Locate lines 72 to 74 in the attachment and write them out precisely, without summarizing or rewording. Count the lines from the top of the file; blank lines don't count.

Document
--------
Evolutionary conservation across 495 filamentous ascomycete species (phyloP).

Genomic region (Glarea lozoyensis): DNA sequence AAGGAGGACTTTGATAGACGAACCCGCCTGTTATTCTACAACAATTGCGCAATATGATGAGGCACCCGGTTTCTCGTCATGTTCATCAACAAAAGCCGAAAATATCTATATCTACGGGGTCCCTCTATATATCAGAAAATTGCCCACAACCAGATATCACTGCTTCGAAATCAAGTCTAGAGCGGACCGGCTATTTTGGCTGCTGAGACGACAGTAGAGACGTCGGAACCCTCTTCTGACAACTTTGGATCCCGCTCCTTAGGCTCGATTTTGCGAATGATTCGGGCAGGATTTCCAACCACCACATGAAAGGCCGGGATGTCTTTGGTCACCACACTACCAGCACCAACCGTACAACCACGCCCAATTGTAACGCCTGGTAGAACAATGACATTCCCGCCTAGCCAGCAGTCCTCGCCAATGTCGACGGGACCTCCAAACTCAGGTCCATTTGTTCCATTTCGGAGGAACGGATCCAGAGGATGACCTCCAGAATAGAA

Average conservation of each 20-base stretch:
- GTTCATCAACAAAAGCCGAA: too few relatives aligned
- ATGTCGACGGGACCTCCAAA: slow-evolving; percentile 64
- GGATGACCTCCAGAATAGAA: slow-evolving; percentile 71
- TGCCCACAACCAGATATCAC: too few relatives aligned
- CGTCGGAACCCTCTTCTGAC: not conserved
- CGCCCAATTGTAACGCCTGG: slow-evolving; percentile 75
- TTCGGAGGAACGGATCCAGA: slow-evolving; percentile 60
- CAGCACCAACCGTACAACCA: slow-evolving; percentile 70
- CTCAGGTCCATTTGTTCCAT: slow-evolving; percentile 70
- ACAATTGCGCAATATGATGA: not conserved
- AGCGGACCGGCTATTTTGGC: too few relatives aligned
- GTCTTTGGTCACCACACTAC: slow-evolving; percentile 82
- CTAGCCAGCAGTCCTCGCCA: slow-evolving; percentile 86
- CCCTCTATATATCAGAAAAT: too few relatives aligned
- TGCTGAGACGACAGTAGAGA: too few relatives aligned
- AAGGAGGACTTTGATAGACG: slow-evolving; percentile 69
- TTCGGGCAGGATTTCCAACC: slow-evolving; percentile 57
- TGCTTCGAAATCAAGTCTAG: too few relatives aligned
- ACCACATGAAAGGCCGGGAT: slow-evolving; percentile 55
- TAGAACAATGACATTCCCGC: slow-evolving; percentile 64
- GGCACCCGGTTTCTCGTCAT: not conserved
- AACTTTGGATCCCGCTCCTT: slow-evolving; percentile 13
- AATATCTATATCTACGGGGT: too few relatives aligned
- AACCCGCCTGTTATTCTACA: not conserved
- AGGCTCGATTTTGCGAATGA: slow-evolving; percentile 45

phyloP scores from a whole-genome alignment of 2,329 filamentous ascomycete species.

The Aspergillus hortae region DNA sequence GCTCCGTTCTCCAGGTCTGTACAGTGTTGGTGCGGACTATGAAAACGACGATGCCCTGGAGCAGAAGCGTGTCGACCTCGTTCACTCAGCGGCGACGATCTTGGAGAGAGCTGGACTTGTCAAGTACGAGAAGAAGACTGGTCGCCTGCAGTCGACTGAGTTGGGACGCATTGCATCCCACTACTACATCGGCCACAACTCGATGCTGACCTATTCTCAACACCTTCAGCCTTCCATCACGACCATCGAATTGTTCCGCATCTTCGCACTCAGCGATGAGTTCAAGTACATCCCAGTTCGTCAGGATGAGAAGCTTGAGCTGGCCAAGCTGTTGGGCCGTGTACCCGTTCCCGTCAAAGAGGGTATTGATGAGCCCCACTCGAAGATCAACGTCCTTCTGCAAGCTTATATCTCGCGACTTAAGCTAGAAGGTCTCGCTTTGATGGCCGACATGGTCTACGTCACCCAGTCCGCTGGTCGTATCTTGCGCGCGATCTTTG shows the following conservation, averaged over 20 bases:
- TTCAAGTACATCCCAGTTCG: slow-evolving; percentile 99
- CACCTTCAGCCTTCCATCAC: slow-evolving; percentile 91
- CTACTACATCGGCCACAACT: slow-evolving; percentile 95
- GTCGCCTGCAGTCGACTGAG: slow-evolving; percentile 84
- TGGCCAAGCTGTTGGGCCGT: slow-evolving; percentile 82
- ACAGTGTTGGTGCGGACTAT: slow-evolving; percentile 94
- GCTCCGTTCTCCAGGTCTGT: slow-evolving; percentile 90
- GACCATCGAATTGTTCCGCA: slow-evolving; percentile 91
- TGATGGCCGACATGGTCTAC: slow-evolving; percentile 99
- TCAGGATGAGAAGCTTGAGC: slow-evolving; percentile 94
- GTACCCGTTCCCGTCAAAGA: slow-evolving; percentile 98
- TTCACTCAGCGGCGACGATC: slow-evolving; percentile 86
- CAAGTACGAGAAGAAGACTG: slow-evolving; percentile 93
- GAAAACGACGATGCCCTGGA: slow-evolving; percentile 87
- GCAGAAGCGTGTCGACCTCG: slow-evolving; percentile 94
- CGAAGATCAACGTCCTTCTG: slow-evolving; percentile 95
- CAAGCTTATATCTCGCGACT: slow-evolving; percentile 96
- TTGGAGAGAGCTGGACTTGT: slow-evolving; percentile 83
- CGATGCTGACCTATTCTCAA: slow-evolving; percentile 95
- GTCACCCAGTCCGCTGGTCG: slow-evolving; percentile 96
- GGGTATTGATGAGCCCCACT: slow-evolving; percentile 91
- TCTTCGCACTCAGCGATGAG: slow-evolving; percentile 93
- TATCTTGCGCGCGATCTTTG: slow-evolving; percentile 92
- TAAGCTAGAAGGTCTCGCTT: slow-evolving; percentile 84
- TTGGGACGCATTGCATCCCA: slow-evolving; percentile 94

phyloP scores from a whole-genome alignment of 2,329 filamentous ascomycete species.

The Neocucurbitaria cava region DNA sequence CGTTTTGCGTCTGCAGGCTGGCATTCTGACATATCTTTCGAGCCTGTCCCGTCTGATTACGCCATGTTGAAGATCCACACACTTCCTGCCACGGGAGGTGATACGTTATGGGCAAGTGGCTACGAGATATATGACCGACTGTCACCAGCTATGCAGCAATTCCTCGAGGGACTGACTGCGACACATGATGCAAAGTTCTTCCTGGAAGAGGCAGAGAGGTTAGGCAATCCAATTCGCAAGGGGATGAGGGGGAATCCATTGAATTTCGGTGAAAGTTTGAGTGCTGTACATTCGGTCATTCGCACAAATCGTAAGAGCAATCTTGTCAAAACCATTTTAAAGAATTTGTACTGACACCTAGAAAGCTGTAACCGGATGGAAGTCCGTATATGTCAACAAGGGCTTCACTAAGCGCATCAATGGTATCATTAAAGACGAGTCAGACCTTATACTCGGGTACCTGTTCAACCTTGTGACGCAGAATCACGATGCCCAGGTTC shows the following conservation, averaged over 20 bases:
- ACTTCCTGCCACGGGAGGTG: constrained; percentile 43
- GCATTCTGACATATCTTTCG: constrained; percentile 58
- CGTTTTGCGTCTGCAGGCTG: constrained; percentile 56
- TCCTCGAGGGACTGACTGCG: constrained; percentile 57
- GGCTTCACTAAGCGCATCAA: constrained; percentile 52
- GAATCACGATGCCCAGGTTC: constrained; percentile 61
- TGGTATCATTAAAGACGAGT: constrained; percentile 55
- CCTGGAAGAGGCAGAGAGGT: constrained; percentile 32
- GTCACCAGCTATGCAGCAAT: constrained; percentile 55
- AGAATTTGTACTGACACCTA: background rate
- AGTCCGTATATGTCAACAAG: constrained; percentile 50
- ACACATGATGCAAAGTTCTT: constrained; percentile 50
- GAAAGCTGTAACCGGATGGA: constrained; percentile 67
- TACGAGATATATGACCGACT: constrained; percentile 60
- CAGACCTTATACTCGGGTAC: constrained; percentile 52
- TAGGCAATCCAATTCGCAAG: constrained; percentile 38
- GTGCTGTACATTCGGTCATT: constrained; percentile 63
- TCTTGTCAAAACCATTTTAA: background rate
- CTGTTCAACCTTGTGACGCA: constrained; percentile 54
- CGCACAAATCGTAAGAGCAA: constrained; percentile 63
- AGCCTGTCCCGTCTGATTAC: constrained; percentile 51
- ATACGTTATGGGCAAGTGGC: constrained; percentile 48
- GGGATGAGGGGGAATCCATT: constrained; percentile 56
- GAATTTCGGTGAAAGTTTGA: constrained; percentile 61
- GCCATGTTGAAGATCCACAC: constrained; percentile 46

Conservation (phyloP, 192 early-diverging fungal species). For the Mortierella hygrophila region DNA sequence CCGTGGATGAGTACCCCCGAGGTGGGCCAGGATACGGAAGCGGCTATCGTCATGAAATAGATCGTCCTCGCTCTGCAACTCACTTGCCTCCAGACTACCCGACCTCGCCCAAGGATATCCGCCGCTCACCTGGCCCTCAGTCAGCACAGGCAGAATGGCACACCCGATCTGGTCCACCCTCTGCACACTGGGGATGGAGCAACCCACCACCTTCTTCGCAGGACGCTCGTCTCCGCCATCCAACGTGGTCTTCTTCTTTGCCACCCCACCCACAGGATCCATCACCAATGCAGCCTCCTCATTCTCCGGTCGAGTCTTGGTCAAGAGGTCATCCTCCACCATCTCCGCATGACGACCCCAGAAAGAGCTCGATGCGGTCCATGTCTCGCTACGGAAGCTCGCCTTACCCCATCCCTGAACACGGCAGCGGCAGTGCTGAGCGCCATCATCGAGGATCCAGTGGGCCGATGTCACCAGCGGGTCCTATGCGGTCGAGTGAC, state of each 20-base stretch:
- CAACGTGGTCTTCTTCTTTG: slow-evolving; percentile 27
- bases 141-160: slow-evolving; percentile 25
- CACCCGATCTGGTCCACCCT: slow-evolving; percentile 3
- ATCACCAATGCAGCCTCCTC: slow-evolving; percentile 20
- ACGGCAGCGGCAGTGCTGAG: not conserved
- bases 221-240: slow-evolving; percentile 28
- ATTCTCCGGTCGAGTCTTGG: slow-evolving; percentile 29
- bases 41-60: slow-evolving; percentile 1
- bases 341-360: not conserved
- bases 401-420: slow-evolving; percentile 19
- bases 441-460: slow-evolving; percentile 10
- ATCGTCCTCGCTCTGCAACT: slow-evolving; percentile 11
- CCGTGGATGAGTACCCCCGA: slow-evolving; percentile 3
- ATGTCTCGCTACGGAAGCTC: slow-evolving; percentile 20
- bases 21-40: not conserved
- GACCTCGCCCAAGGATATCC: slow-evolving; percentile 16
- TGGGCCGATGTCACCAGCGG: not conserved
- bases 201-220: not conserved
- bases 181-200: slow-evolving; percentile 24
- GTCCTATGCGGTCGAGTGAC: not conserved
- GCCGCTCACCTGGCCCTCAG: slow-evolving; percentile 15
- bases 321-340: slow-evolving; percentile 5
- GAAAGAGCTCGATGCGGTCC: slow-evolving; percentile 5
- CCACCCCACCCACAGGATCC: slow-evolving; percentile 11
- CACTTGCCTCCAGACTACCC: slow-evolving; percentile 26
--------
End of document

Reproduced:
- CAGACCTTATACTCGGGTAC: constrained; percentile 52
- TAGGCAATCCAATTCGCAAG: constrained; percentile 38
- GTGCTGTACATTCGGTCATT: constrained; percentile 63